READ: Poorest communities are fast food hotspots, figures revealSpecial “Trojan bus” operations, where police officers in plain clothes ride along on bus services travelling through hotspot areas, have been targeting the problem which has been most prevalent in east and south Leeds.
Between the end of October and December last year there were 56 incidents of criminal damage involving First West Yorkshire services – an average of seven per week.
From January this year until the end of April there have been 49 incidents – an average of three per week.
The cost of vandalism to vehicles operating from the company’s Hunslet Park Depot has been around £70,000 over the last financial year.
Officers from Safer Travel and Leeds Anti-Social Behaviour Team - both part of the city’s community safety partnership Safer Leeds - have been working alongside First West Yorkshire and colleagues in local neighbourhood policing teams in the areas affected to target the issue.
In a series of operations using the Trojan Bus tactic, within the Inner East team’s area, a total of eight youths were caught and appropriate action was taken to address their behaviour.
To educate young people about the dangers and consequences, staff from First West Yorkshire have been working with local Safer Schools officers to deliver presentations targeting Year 7 and 8 pupils, who are the age group most likely to be involved.
Chief Inspector Nick Ireland, of Safer Leeds, said: “Criminal and anti-social behaviour, such as stone throwing, that affects bus services in Leeds is completely unacceptable and we remain committed to working closely alongside our partner agencies and the bus companies to keep public transport safe.
“These kinds of attacks, which have also affected taxis and private hire vehicles, not only present obvious dangers to the drivers, passengers and other road users but also affect communities while buses are out of action and services that people rely on are reduced or suspended.
“The recent operations that have taken place using the Trojan Bus tactic have led to a significant drop in the number of incidents and we hope the bus-using public will be reassured by that.
“While this is positive, we can’t afford to be complacent and we will continue to work alongside our partner agencies to identify and target those hotspot areas to deter any further offences.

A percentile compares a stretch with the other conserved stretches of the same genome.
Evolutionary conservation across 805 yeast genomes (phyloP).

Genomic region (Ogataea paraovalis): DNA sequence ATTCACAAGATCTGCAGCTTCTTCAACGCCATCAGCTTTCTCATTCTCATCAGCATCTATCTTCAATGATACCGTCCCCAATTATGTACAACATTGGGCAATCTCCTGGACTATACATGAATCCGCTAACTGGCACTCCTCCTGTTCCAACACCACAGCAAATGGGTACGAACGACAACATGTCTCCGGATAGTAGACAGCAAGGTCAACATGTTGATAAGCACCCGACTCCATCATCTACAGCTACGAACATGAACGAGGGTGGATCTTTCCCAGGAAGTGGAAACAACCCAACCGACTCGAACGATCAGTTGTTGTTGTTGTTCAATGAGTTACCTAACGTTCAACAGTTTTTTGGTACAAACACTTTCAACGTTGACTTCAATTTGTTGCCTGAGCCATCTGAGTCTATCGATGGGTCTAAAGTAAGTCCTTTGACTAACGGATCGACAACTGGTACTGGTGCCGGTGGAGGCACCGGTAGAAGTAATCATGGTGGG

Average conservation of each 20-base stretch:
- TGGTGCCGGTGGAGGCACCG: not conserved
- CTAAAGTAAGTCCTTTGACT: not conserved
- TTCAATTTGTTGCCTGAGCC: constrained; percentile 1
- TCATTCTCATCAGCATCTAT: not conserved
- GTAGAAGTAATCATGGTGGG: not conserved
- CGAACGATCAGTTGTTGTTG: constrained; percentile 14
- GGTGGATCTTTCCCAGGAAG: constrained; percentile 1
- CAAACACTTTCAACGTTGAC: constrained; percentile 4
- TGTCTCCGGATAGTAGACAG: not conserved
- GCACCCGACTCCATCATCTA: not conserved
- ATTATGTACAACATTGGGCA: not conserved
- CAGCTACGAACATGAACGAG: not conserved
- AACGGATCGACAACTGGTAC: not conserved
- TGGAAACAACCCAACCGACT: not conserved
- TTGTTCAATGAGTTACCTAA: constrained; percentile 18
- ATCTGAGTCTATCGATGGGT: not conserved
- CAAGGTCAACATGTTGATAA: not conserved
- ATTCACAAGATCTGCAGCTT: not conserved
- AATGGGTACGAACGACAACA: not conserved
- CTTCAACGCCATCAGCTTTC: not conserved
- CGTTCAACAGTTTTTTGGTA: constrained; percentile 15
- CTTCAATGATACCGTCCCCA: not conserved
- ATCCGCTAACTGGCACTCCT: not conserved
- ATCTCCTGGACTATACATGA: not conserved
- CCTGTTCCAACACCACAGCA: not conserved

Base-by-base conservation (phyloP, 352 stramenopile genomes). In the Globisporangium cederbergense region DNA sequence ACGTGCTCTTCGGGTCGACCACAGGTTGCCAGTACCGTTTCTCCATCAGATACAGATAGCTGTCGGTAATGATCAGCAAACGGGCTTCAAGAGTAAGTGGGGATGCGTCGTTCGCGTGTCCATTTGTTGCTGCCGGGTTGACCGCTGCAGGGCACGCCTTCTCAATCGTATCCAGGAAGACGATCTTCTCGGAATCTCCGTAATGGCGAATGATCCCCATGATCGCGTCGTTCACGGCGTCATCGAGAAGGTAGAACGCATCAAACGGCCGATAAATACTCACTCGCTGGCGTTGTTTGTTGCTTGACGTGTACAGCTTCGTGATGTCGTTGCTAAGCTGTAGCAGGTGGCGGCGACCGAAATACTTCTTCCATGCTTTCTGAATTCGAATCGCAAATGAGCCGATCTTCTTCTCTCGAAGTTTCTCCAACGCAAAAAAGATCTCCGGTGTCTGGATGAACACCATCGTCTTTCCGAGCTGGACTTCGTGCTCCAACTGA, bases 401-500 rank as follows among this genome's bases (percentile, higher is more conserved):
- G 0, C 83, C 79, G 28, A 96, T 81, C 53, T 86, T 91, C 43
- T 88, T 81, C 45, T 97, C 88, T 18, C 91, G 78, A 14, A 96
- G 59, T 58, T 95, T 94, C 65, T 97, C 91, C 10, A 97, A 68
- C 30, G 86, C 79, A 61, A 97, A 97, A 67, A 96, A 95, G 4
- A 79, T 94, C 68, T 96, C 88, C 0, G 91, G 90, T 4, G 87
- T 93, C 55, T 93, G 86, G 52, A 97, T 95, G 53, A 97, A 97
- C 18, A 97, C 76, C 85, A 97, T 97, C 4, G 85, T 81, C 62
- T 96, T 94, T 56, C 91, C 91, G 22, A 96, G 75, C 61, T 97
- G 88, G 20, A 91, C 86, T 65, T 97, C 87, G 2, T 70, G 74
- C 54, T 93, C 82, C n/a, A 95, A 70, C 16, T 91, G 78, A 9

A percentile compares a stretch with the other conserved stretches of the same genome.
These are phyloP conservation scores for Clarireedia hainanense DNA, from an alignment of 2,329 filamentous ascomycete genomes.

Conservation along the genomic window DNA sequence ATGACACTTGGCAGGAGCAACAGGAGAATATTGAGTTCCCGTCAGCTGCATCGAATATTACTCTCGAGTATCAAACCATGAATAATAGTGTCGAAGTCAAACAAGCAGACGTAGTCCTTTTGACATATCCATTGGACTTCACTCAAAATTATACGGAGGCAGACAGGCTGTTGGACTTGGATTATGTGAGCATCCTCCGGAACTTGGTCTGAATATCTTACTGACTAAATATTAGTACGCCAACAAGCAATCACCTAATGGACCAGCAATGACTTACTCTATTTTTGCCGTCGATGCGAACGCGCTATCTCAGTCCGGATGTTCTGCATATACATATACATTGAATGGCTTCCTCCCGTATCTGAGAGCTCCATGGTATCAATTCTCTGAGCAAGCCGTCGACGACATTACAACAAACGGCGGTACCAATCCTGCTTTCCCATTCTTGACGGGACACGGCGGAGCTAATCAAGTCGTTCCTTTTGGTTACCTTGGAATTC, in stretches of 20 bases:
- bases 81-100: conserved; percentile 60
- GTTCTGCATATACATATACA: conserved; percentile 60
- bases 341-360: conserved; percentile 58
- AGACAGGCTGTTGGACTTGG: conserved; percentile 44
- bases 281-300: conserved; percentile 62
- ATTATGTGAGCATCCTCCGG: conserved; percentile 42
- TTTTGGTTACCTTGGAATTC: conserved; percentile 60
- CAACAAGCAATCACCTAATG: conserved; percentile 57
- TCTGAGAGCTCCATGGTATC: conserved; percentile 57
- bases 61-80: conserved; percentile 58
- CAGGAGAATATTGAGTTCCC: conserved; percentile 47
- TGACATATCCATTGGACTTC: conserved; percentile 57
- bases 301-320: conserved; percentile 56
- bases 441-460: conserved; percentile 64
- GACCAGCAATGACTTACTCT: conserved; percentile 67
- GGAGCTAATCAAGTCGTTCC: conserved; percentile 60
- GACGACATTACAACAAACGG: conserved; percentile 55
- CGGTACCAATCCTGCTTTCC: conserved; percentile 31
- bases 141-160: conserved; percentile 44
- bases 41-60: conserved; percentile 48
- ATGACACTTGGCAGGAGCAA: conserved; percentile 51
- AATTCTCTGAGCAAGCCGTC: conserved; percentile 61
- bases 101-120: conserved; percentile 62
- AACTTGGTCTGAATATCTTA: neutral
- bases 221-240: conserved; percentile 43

“We will continue to work proactively to identify anyone involved in these types of offences and take appropriate action against them, making full use of all available measures.
“At the same time, we will continue to work with schools and other youth organisations to highlight how dangerous stone throwing incidents are and the wider consequences of this type of behaviour.”
Councillor Debra Coupar, Leeds City Council’s executive member with responsibility for Safer Leeds, said: “Throwing stones at buses is completely irresponsible and puts the safety and well-being of both passengers and drivers at serious risk. We simply will not tolerate this type of behaviour; our LASBT team have been working with the police in identifying a number of individuals involved.
“I hope this work sends out a clear message to anyone who may also be tempted to throw stones or indeed any object at a bus, that both the police and the council will not simply ignore it and are determined to take proactive steps to stop it.”
John Fielding, Staff Manager at First Leeds, said: “We’re grateful for the support of West Yorkshire Police officers with helping to reduce the number of incidents and acts of vandalism towards our vehicles. Thankfully, these incidents have not resulted in any serious injuries, but we need to continue this partnership to ensure we can put an end to these acts, for good.”